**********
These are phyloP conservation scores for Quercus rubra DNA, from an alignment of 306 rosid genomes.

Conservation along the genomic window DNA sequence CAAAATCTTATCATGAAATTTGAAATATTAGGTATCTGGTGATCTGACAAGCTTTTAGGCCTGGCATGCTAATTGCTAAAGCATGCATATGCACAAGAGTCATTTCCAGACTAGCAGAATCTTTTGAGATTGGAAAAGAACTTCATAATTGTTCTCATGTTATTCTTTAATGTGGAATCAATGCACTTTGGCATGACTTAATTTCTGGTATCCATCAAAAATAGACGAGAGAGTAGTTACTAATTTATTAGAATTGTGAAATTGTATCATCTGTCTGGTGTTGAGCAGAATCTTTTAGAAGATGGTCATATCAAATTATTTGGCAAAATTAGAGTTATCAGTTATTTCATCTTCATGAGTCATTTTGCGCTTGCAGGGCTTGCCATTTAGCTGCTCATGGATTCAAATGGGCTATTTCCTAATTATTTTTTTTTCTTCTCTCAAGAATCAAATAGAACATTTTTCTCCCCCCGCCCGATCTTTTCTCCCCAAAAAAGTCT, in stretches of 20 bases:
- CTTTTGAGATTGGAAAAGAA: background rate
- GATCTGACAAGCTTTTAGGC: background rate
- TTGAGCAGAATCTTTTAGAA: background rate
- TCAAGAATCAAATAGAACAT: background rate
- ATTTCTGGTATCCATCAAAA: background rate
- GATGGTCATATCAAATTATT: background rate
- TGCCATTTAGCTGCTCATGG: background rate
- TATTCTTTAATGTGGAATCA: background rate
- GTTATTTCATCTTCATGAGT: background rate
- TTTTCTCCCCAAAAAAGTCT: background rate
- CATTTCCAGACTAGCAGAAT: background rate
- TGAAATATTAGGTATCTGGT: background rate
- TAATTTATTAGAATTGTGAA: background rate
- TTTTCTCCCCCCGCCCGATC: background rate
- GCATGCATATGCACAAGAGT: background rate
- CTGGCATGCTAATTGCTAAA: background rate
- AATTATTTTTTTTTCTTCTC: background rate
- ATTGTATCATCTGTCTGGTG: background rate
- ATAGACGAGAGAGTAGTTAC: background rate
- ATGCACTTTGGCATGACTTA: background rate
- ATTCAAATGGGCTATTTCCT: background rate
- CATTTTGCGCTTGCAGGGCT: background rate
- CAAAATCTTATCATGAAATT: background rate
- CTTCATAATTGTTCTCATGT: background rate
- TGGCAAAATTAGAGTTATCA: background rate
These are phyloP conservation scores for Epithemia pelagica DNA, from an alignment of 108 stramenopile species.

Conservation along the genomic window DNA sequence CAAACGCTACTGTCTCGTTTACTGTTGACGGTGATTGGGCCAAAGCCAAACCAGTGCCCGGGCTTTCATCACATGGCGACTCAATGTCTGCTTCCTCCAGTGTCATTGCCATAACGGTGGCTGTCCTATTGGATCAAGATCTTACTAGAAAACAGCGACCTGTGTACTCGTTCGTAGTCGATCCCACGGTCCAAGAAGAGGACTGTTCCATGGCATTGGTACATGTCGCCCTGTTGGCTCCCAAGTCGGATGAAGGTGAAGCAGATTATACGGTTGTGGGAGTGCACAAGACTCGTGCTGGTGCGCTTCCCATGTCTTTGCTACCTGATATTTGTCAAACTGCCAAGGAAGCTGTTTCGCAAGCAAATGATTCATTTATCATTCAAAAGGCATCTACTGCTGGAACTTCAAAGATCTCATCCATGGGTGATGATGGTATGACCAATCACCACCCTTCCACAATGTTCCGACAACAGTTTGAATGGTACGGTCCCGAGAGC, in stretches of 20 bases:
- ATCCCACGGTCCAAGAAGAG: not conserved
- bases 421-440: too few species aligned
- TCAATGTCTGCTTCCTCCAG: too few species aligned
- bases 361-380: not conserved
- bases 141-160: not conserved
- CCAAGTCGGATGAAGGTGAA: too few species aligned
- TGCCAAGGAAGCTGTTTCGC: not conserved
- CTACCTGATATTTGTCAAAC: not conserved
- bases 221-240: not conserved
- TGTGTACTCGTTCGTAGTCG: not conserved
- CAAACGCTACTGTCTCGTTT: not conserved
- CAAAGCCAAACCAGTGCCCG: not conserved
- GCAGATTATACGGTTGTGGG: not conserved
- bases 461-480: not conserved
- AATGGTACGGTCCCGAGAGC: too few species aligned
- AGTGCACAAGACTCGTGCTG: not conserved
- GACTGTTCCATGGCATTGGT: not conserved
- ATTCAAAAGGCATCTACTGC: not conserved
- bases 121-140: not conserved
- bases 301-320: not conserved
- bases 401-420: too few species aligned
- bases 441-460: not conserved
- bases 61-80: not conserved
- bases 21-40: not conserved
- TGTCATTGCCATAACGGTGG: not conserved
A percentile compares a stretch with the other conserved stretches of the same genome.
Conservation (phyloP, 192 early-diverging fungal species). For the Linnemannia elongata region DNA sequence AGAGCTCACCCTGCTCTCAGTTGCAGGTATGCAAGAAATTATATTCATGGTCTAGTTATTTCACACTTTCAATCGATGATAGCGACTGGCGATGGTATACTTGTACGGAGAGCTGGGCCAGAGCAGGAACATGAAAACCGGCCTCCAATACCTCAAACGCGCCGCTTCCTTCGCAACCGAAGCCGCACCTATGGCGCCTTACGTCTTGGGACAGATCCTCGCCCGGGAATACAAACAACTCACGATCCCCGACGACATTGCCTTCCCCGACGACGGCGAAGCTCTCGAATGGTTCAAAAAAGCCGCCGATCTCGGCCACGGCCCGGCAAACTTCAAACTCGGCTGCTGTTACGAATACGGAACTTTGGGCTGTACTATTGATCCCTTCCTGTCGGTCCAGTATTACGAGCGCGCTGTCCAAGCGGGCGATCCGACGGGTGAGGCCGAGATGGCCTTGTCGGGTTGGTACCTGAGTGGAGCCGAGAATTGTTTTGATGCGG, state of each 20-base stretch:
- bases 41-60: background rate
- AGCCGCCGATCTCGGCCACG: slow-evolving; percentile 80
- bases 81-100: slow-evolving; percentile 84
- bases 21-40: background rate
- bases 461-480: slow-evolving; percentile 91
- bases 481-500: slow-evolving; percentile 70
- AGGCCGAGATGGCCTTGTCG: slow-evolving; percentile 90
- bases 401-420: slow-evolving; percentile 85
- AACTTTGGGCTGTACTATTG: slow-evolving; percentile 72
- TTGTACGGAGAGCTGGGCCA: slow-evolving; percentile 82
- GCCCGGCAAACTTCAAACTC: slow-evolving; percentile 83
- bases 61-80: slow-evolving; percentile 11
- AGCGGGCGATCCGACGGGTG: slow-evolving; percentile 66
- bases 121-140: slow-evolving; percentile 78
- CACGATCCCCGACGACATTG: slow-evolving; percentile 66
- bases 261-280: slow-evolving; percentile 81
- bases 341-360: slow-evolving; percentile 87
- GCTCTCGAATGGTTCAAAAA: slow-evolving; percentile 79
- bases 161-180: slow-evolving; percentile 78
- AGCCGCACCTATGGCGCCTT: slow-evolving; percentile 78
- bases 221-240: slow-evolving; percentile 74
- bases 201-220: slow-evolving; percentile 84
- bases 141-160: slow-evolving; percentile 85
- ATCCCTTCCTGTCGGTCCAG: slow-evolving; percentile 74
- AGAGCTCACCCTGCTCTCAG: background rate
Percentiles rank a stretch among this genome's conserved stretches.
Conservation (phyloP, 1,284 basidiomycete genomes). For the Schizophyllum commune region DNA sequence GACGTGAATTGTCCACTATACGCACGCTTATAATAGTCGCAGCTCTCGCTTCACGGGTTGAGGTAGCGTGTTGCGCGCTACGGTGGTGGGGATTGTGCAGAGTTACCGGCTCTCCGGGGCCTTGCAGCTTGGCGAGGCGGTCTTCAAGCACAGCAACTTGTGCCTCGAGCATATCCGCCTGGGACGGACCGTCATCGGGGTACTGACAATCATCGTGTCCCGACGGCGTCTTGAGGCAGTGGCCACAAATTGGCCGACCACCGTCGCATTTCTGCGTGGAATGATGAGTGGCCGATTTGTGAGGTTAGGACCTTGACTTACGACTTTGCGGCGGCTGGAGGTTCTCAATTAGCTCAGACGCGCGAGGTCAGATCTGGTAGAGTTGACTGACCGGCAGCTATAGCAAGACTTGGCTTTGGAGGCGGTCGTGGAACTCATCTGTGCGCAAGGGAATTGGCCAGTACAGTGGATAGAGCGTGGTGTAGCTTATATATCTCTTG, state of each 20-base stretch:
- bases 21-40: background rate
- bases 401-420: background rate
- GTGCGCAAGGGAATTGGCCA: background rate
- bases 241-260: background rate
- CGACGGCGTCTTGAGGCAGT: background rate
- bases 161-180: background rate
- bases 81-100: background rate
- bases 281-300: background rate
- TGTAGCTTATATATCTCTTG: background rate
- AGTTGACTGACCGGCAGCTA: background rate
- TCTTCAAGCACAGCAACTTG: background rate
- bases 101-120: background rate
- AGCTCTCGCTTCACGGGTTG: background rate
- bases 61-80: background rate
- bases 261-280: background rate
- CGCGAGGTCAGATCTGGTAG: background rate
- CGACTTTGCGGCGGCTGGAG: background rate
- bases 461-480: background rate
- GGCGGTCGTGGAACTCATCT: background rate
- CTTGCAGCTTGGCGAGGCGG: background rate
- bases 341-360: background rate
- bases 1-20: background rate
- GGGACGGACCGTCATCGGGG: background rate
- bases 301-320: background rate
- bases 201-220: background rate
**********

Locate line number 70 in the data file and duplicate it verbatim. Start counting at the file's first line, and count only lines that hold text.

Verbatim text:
- bases 121-140: slow-evolving; percentile 78